NACEC Launches its New Strategic Plan
An ambitious blueprint to transform the role of regional enterprise centres
NACEC has launched its new strategic plan 2019-2021, which aims to transform the association from one that is largely about the provision of enterprise space to embracing innovation, talent and learning.
The blueprint for the next three years marks the culmination of a transformational year for NACEC as it seeks to become one of the country’s most powerful enterprise conduits, contributing to balanced regional economic development.
The Minister for Business, Enterprise & Innovation, Heather Humphreys, TD, in launching the new strategy, congratulated the organisation on the launch of its new plan, adding that she warmly welcomed the plans to establish nine regional clusters which will provide a networking platform for both established and emerging regional enterprise centres to support employment in the regions.
“This strategy aligns with the Regional Enterprise Plans I launched for the country earlier this year. Working together, we can ensure that our regions are best placed to build on the huge economic progress we have made in recent years,” the minister said.
The chairperson of NACEC, Gary O’Meara, said those who had supported and developed the community and regional enterprise sector in Ireland over the past two decades had put very solid foundations in place.
“Their vision, drive and enthusiasm for community enterprise has facilitated the development of a vibrant network of over 120 enterprise centres, technology and coworking hubs across rural and urban Ireland that is having a very real and positive impact on local and regional economic development and social prosperity,” said Mr O’Meara, who is CEO of Meath Enterprise.
At the core of the new strategy are five strategic goals and a number of accompanying actions, including the rollout of a regional cluster programme that will act as a networking platform, providing peer-to-peer mentoring and support services.
Each region will host an annual regional summit for enterprise centre personnel and tenants to meet, learn and network.
In response to climate change and increasing energy costs, NACEC is developing a three-pronged approach to improving individual enterprise centres’ environmental performance, part of which will be a commitment to a sustainable development goals charter in addition to implementing a climate change programme for enterprise centres and SMEs.
NACEC members will use their prolific training reach to assist small firms experiencing shortages of skilled personnel through skills provision mapping and linking all training programmes offered to a dedicated page on its website.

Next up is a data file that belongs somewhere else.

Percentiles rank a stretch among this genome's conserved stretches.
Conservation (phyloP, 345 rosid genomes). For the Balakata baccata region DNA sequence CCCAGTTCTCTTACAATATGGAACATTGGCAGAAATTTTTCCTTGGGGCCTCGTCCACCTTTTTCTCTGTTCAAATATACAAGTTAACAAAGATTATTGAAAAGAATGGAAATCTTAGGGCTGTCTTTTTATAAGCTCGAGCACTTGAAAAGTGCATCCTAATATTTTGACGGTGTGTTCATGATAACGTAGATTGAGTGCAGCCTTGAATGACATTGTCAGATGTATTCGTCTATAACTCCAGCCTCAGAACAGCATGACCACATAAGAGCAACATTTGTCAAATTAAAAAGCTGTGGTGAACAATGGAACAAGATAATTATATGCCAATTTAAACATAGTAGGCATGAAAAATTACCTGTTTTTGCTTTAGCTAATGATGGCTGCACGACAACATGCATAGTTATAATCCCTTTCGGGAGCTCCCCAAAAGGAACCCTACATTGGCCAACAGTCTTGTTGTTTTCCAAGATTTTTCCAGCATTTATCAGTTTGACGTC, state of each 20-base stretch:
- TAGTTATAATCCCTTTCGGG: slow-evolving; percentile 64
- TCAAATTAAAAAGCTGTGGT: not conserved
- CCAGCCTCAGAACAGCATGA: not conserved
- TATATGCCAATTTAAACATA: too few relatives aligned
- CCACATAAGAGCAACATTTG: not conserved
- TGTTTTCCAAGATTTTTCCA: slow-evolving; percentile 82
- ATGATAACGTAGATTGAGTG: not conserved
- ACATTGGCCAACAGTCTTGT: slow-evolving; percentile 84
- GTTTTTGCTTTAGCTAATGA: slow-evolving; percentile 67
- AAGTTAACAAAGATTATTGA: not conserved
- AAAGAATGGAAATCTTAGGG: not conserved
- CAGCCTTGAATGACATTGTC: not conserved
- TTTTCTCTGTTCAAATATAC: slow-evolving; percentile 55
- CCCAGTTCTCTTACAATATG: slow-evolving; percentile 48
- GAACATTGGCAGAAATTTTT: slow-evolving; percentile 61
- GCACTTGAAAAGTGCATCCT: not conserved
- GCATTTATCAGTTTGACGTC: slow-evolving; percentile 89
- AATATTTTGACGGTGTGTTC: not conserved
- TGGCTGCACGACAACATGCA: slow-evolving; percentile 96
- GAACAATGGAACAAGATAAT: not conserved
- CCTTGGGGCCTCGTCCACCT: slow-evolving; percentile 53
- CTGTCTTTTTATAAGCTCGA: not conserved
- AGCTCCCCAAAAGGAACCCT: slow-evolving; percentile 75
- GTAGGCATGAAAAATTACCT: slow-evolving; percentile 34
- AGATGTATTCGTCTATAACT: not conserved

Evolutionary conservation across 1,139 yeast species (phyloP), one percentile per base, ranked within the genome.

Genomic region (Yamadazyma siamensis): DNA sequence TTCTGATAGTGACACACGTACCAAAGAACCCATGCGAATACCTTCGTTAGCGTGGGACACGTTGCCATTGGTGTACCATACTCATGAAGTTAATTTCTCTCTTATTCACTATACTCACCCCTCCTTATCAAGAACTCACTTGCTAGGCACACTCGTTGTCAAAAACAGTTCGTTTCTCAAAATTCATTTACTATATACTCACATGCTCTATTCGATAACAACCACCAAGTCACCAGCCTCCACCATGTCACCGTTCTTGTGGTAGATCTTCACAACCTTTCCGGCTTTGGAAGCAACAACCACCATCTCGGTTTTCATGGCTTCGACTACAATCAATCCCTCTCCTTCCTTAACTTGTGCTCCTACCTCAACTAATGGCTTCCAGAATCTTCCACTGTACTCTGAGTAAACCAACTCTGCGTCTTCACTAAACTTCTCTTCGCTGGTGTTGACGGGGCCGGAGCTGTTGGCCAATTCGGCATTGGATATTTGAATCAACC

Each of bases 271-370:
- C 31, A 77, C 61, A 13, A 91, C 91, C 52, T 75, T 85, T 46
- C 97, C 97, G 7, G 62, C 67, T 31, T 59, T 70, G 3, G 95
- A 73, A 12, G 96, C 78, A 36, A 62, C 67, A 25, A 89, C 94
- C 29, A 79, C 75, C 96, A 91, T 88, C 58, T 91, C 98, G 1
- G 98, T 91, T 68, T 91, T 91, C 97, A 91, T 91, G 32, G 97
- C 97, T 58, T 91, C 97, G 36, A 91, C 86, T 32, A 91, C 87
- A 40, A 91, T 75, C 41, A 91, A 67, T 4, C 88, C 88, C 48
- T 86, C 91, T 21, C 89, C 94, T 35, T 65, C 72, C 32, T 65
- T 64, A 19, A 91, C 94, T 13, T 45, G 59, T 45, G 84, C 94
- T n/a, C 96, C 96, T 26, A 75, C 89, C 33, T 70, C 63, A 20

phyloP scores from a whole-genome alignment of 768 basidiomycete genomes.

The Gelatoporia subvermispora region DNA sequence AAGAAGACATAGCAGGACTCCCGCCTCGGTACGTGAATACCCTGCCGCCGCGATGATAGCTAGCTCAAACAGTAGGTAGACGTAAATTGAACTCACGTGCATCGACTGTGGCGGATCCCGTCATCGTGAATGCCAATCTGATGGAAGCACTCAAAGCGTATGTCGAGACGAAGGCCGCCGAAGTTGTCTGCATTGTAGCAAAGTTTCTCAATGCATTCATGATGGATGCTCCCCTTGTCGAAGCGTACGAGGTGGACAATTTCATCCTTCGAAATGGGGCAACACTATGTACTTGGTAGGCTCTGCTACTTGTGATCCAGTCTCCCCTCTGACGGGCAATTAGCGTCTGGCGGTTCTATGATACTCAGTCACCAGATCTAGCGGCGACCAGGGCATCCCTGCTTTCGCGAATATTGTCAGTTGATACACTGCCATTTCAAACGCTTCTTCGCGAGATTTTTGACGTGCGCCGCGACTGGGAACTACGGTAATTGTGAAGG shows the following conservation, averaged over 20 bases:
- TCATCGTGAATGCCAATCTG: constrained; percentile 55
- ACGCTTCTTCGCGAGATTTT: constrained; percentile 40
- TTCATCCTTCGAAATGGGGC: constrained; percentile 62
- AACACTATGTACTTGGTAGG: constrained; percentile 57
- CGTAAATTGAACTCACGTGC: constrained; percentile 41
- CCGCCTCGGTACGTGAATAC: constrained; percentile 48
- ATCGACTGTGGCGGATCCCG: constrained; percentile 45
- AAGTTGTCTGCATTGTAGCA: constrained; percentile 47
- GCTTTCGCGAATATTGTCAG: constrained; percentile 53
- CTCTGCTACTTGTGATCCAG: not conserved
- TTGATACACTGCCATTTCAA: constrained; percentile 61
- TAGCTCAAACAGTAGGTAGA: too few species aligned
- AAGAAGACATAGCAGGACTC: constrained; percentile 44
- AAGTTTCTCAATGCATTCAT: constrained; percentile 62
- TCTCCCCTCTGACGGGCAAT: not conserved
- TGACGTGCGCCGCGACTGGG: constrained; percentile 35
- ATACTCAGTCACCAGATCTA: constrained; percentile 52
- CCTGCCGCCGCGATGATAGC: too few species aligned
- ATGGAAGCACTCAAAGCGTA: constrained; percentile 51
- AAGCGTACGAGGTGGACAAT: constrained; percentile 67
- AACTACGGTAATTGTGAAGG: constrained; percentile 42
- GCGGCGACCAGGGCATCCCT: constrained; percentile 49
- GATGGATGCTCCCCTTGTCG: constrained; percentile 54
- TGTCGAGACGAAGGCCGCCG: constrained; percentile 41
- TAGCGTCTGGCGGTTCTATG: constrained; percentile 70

In terms of digitisation, NACEC members are already to the fore in not only providing next generation broadband connections, but also ICT training. Members will now extend their mentoring offering in the area of business development by focusing on the adoption of digital tools.
New research on smart working suggests that establishing digital hubs in every county could create up to 8,400 new jobs. NACEC is already playing a major role in the rollout of digital hubs around the country, with 29% of members already having one – and more are on the way.
NACEC also believes this is an opportune time to create a vibrant export culture at regional level, despite the uncertainty caused by Brexit. One of the major goals in this respect is exploring and building international alliances.
With some 60% of association members believing Brexit presents more opportunities than threats, plans are also underway to specifically target Brexit relocations from Northern Ireland and the UK through a focused marketing drive.
The final strategic goal is to strengthen NACEC’s organisational sustainability through a series of actions which include the appointment of a CEO or executive director, maximising the use of technology, leadership training for centre managers, a marketing and communications programme and the adoption of quality standards for enterprise centres.
A survey commissioned as part of the new strategy has helped give a clearer picture of where members currently find themselves and where they would like to be within the next two to three years.
For instance, while rental income from tenants remains the income bedrock for enterprise centres, other income streams, such as the provision of training, are growing in importance.
In 2018, members received over 1,204 individual enquiries, an average of 30 per centre. For the first six months of 2019, enquiry levels were up by 15% on the same level in 2018.
Among the issues centre managers are paying most attention to are the reliance on income from a single source, such as rent; rising operational costs and securing development funds for expansion are also key concerns.
Many centres are focused on growth and have been continuously investing in their premises. Some 63% of NACEC members have capital investment or growth plans within the next two years.
The development of digital hubs and co-working spaces is high on the agenda for at least a dozen members while other centres are examining the possibilities of increasing centre size and expanding ICT capacity.
Among the main challenges identified by centre managers are accessing capital funding for expansion projects, both in terms of securing grant aid and match finance, as well as sourcing new space to attract more inward investment.
Read the new NACEC National Strategy 2019-2021